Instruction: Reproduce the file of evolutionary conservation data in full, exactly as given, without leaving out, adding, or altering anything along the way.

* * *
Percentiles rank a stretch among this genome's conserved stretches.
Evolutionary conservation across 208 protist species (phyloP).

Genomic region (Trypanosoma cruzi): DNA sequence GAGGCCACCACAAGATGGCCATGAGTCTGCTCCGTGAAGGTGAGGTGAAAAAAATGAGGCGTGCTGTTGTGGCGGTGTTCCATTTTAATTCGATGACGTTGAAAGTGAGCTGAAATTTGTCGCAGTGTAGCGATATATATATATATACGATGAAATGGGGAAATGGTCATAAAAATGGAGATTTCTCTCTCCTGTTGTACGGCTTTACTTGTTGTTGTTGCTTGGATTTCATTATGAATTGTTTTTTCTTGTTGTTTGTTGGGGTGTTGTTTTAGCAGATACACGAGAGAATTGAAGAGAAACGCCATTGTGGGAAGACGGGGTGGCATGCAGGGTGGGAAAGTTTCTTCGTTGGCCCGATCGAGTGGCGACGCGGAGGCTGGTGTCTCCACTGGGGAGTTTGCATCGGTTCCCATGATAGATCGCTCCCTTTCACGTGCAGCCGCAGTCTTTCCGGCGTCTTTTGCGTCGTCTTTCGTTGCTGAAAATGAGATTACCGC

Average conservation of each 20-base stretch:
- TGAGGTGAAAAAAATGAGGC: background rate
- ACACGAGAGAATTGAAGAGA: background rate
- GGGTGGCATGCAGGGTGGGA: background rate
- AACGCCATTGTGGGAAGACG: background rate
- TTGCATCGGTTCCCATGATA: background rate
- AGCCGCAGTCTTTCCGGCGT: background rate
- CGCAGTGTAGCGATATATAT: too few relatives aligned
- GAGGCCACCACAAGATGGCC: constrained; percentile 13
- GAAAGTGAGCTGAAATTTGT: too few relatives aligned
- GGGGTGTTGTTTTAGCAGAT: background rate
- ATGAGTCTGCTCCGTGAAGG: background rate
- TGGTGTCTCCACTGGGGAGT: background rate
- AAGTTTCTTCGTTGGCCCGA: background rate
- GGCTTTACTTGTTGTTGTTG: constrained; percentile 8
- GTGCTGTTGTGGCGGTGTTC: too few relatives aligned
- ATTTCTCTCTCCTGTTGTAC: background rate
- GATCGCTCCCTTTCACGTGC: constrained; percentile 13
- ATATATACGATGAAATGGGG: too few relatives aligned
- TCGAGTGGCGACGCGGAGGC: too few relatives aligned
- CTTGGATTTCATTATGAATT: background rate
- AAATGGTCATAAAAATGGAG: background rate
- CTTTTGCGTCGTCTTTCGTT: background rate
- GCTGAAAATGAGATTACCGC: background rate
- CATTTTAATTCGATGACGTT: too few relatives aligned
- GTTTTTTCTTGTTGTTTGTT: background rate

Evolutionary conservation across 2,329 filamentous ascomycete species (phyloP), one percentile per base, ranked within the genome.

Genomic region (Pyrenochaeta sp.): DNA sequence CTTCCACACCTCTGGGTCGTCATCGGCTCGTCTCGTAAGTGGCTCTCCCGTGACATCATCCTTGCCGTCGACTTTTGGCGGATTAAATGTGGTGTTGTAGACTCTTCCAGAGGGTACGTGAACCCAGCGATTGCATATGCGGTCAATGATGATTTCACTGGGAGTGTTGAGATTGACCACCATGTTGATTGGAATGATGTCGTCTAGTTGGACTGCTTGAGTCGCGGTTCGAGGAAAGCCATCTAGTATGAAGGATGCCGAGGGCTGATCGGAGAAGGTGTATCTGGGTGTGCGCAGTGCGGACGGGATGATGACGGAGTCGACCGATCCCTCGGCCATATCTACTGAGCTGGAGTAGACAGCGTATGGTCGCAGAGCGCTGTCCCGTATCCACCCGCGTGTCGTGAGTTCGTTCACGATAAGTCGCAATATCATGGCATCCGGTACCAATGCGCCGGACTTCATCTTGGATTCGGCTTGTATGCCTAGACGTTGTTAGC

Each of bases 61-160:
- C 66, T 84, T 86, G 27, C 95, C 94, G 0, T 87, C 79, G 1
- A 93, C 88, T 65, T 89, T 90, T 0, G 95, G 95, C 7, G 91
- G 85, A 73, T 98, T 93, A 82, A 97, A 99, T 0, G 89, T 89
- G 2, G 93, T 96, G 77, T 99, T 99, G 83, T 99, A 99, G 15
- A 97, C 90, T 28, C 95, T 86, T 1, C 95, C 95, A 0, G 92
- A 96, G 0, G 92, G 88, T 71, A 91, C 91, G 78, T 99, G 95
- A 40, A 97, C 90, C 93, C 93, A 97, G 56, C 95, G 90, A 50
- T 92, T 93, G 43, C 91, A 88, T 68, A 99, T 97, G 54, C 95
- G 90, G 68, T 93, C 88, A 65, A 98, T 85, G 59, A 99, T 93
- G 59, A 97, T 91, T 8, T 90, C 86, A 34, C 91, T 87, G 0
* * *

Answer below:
Percentiles rank a stretch among this genome's conserved stretches.
Evolutionary conservation across 208 protist species (phyloP).

Genomic region (Trypanosoma cruzi): DNA sequence GAGGCCACCACAAGATGGCCATGAGTCTGCTCCGTGAAGGTGAGGTGAAAAAAATGAGGCGTGCTGTTGTGGCGGTGTTCCATTTTAATTCGATGACGTTGAAAGTGAGCTGAAATTTGTCGCAGTGTAGCGATATATATATATATACGATGAAATGGGGAAATGGTCATAAAAATGGAGATTTCTCTCTCCTGTTGTACGGCTTTACTTGTTGTTGTTGCTTGGATTTCATTATGAATTGTTTTTTCTTGTTGTTTGTTGGGGTGTTGTTTTAGCAGATACACGAGAGAATTGAAGAGAAACGCCATTGTGGGAAGACGGGGTGGCATGCAGGGTGGGAAAGTTTCTTCGTTGGCCCGATCGAGTGGCGACGCGGAGGCTGGTGTCTCCACTGGGGAGTTTGCATCGGTTCCCATGATAGATCGCTCCCTTTCACGTGCAGCCGCAGTCTTTCCGGCGTCTTTTGCGTCGTCTTTCGTTGCTGAAAATGAGATTACCGC

Average conservation of each 20-base stretch:
- TGAGGTGAAAAAAATGAGGC: background rate
- ACACGAGAGAATTGAAGAGA: background rate
- GGGTGGCATGCAGGGTGGGA: background rate
- AACGCCATTGTGGGAAGACG: background rate
- TTGCATCGGTTCCCATGATA: background rate
- AGCCGCAGTCTTTCCGGCGT: background rate
- CGCAGTGTAGCGATATATAT: too few relatives aligned
- GAGGCCACCACAAGATGGCC: constrained; percentile 13
- GAAAGTGAGCTGAAATTTGT: too few relatives aligned
- GGGGTGTTGTTTTAGCAGAT: background rate
- ATGAGTCTGCTCCGTGAAGG: background rate
- TGGTGTCTCCACTGGGGAGT: background rate
- AAGTTTCTTCGTTGGCCCGA: background rate
- GGCTTTACTTGTTGTTGTTG: constrained; percentile 8
- GTGCTGTTGTGGCGGTGTTC: too few relatives aligned
- ATTTCTCTCTCCTGTTGTAC: background rate
- GATCGCTCCCTTTCACGTGC: constrained; percentile 13
- ATATATACGATGAAATGGGG: too few relatives aligned
- TCGAGTGGCGACGCGGAGGC: too few relatives aligned
- CTTGGATTTCATTATGAATT: background rate
- AAATGGTCATAAAAATGGAG: background rate
- CTTTTGCGTCGTCTTTCGTT: background rate
- GCTGAAAATGAGATTACCGC: background rate
- CATTTTAATTCGATGACGTT: too few relatives aligned
- GTTTTTTCTTGTTGTTTGTT: background rate

Evolutionary conservation across 2,329 filamentous ascomycete species (phyloP), one percentile per base, ranked within the genome.

Genomic region (Pyrenochaeta sp.): DNA sequence CTTCCACACCTCTGGGTCGTCATCGGCTCGTCTCGTAAGTGGCTCTCCCGTGACATCATCCTTGCCGTCGACTTTTGGCGGATTAAATGTGGTGTTGTAGACTCTTCCAGAGGGTACGTGAACCCAGCGATTGCATATGCGGTCAATGATGATTTCACTGGGAGTGTTGAGATTGACCACCATGTTGATTGGAATGATGTCGTCTAGTTGGACTGCTTGAGTCGCGGTTCGAGGAAAGCCATCTAGTATGAAGGATGCCGAGGGCTGATCGGAGAAGGTGTATCTGGGTGTGCGCAGTGCGGACGGGATGATGACGGAGTCGACCGATCCCTCGGCCATATCTACTGAGCTGGAGTAGACAGCGTATGGTCGCAGAGCGCTGTCCCGTATCCACCCGCGTGTCGTGAGTTCGTTCACGATAAGTCGCAATATCATGGCATCCGGTACCAATGCGCCGGACTTCATCTTGGATTCGGCTTGTATGCCTAGACGTTGTTAGC

Each of bases 61-160:
- C 66, T 84, T 86, G 27, C 95, C 94, G 0, T 87, C 79, G 1
- A 93, C 88, T 65, T 89, T 90, T 0, G 95, G 95, C 7, G 91
- G 85, A 73, T 98, T 93, A 82, A 97, A 99, T 0, G 89, T 89
- G 2, G 93, T 96, G 77, T 99, T 99, G 83, T 99, A 99, G 15
- A 97, C 90, T 28, C 95, T 86, T 1, C 95, C 95, A 0, G 92
- A 96, G 0, G 92, G 88, T 71, A 91, C 91, G 78, T 99, G 95
- A 40, A 97, C 90, C 93, C 93, A 97, G 56, C 95, G 90, A 50
- T 92, T 93, G 43, C 91, A 88, T 68, A 99, T 97, G 54, C 95
- G 90, G 68, T 93, C 88, A 65, A 98, T 85, G 59, A 99, T 93
- G 59, A 97, T 91, T 8, T 90, C 86, A 34, C 91, T 87, G 0